"This is a completely legal business, and you have no right to throw a tantrum because you disagree politically with the objects it sells," resident Jeffrey Seacrist wrote.
His father, Al, wrote that the opposition thinks "it's too good for guns," a belief that he wrote smacks of a "NIMBY, elitist, snobbish, limousine liberal attitude."
The prospect of a gun shop surfaced last summer, six months before the Dec. 14 bloodbath rekindled the national debate on gun control. In bucolic Newtown -- which is about the size of Los Gatos -- a troubled 20-year-old man fatally shot his mother, then killed 20 elementary-school students and six adults before committing suicide.
The Los Gatos shop, Templar Sports, opened two weeks later, drawing a handful of protesters. The owners had obtained a business license in June without public review -- but in conformance with the law -- because of the absence of local gun regulations.
A small taupe-colored, flat-roofed building, Templar is on the less glamorous, north side of University Avenue, near an auto body shop. The blacked-out windows provide no clue that guns are sold. Inside, amid a modest amount of fishing gear, pistols, revolvers and rifles line the walls and fill glass cabinets, making up the bulk of merchandise.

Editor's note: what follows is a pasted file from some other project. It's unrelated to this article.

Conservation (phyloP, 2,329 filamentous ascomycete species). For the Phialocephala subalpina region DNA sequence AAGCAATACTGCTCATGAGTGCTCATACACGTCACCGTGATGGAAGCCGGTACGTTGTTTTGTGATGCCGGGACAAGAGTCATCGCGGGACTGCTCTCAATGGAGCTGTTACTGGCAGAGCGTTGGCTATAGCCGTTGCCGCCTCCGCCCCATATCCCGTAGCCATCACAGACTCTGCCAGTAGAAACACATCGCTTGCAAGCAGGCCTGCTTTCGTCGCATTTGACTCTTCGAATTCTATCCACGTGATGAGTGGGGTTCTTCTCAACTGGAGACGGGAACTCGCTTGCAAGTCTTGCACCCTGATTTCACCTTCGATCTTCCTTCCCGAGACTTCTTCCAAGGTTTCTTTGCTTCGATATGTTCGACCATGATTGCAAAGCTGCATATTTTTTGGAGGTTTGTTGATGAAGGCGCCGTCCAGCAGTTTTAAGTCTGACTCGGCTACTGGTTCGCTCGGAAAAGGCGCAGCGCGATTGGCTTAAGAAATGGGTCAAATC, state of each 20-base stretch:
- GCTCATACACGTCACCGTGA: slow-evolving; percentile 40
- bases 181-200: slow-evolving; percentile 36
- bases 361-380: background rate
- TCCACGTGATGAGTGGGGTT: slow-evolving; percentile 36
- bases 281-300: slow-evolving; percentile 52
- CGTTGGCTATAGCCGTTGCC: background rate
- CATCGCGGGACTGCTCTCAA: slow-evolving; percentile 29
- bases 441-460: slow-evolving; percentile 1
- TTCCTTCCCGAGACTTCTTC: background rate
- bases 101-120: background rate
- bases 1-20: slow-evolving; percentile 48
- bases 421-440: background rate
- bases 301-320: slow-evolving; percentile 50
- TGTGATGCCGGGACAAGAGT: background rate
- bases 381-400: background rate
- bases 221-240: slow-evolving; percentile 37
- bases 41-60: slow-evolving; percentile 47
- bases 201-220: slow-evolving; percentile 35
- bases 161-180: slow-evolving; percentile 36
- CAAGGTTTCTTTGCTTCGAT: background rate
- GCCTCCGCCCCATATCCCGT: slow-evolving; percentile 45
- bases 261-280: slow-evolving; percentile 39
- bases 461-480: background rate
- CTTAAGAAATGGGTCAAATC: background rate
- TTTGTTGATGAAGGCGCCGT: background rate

At least three Los Gatos hardware or sporting goods stores, as well as private dealers, used to sell firearms. But Templar is the town's first store devoted primarily to guns.
When the owners were on the verge of filing for a business license in mid-June, they met with police Chief Scott Seaman. He emailed Town Manager Greg Larson that a gun store would be a "value to the community" by catering to sports enthusiasts. However, he also noted "the likelihood of community resistance to the idea of a 'gun shop.' " Templar received its business license about three days later.
But the council was not informed until about 74 days later, at the end of August. Even then, the item was buried in a list of "Items of Interest" after "Downtown Lights" and "Solid Waste Contract."
However, when the idea of the gun shop first came to Seaman and Larson, it was not only before Newtown, but also a month before the massacre at a movie theater in Aurora, Colo. Back then, opening a gun shop was not quite as controversial as it has now become.
With accusations flying around charging secrecy, underhandedness by city staff members and favoritism toward the police officer, the Town Council scheduled a special hearing in early February that ultimately stretched five hours, drew 400 people and had to be continued the following week.
The council told the public there was nothing they could do about Templar. However, the panel agreed to consider a temporary moratorium on any additional gun sales by anyone in the town while it studies which permanent regulations to adopt.
"Our recommendations ... would move Los Gatos from being one of the historically least restrictive cities on guns," Larson said, "to one of the strongest in California, but still in keeping with the law and respecting the Second Amendment."
Contact Tracey Kaplan at 408-278-3482. Follow her at Twitter.com/tkaplanreport.